Tim and Jill Taylor are retiring this year! Tim has worked for a utility company since his co-op job in college and has participated in all of the company’s retirement savings plans. Jill has worked since their kids were in high school. Although they never consulted a financial planner, they have been careful to keep their insurance policies updated, to keep debt to a minimum, and to save regularly. As a result, the Taylors have a very large retirement portfolio—and now, without the restrictions of their companies’ plans, lots of other investment options. Jill would like to live “the good life” for a while but also is concerned about “outliving” their money. Tim says, “I earned it, I’ll spend it.” Now, Tim and Jill think that consulting a professional might be a good idea to keep them on track through retirement. They haven’t made too many plans, but they know they want to help pay for college costs for their grandchildren.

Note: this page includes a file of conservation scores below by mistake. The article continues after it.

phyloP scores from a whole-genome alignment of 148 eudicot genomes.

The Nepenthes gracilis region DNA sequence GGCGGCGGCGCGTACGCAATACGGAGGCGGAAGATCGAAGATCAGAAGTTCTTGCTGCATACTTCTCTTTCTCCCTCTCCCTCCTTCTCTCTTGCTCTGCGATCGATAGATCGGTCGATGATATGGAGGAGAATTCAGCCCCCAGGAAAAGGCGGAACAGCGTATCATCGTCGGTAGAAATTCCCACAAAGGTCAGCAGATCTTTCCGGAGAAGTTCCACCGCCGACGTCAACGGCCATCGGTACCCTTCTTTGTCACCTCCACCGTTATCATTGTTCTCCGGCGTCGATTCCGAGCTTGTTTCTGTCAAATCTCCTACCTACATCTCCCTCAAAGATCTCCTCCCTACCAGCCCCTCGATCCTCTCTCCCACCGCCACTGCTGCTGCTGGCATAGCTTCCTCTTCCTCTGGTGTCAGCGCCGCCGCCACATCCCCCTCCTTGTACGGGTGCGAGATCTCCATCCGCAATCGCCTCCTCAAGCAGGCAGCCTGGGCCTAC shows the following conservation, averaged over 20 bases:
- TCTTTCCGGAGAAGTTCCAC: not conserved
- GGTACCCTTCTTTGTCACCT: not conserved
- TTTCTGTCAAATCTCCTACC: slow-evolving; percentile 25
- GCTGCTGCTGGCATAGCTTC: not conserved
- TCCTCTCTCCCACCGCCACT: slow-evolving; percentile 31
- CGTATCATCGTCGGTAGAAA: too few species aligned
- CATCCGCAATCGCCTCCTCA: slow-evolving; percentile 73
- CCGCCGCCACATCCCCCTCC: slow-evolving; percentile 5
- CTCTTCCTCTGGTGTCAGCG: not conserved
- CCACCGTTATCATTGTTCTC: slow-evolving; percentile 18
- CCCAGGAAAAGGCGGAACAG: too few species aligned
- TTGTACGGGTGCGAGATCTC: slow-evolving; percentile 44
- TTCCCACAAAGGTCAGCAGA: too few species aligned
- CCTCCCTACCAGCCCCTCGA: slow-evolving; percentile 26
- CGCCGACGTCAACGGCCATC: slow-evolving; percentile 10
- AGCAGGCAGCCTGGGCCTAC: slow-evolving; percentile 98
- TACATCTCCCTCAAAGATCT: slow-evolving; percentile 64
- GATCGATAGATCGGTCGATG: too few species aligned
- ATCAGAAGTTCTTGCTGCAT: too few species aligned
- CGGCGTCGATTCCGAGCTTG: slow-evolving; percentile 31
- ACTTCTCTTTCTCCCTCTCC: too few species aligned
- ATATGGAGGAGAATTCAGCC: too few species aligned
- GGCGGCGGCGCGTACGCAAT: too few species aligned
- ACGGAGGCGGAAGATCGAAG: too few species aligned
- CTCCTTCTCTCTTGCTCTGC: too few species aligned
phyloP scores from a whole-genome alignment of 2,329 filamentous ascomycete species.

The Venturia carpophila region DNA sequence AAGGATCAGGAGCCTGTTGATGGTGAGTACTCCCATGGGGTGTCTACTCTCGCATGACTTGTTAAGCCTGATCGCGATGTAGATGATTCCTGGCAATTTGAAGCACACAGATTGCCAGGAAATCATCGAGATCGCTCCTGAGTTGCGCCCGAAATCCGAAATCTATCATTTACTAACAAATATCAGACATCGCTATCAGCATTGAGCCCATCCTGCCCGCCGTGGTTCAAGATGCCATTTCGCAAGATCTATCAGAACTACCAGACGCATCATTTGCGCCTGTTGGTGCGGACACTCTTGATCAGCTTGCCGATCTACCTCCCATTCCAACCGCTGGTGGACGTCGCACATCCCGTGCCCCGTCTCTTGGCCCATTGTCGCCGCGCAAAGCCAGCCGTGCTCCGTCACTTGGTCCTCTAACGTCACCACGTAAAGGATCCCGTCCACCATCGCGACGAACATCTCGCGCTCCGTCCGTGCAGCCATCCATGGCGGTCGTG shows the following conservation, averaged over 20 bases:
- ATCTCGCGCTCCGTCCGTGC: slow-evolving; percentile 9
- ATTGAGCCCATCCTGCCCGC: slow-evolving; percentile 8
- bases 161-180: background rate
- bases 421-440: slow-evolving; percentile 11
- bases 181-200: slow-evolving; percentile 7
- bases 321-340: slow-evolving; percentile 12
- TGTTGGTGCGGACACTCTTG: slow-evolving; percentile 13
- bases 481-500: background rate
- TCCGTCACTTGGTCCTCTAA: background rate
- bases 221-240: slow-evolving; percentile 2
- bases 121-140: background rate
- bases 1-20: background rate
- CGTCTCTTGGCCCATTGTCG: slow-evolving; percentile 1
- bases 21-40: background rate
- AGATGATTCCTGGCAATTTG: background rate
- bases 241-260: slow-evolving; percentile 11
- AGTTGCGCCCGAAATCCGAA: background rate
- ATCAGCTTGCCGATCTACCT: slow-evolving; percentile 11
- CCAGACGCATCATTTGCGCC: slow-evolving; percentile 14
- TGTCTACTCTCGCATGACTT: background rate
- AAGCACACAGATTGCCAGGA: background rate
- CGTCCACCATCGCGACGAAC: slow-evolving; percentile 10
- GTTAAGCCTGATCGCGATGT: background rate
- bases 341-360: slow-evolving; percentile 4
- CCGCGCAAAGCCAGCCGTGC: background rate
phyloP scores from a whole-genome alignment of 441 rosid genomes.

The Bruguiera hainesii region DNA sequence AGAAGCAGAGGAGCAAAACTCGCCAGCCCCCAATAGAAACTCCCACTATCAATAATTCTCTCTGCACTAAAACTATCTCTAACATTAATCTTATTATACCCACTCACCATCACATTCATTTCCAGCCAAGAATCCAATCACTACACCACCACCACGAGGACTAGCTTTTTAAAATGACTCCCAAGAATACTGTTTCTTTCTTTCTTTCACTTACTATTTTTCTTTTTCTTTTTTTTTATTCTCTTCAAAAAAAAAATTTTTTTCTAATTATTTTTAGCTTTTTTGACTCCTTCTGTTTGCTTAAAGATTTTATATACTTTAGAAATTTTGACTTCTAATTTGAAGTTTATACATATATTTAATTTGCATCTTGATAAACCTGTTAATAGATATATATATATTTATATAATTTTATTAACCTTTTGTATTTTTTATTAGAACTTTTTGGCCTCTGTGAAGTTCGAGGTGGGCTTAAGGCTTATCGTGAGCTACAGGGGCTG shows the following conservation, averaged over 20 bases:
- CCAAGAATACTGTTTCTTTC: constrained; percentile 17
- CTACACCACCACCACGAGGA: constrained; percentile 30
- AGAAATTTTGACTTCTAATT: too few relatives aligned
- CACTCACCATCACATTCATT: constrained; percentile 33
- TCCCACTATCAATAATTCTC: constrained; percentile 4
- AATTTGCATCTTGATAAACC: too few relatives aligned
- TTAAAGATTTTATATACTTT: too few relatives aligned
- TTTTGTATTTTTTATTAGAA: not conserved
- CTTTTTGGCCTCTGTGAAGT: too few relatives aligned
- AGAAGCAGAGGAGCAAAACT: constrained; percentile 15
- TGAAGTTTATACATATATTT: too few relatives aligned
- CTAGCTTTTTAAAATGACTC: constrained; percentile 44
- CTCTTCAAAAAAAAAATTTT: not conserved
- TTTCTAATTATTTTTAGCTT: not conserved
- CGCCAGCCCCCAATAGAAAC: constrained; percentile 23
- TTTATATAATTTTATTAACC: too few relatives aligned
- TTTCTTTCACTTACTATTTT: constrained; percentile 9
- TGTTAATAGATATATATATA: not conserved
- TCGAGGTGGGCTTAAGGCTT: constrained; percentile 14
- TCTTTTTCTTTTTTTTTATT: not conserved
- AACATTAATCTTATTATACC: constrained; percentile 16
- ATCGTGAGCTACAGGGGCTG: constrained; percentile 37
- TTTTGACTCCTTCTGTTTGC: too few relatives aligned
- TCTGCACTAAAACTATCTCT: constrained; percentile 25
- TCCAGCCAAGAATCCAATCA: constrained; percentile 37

How might a budget ensure that they will have the necessary amount to help their grandchildren? Do the Taylors need to track their expenses more or less closely once they retire? Are their big expenses likely to remain the five reported by the average household? Since both their income and their expenses will change, how would you suggest that they not “go overboard in living the good life” but at the same time know that they can afford some retirement luxuries?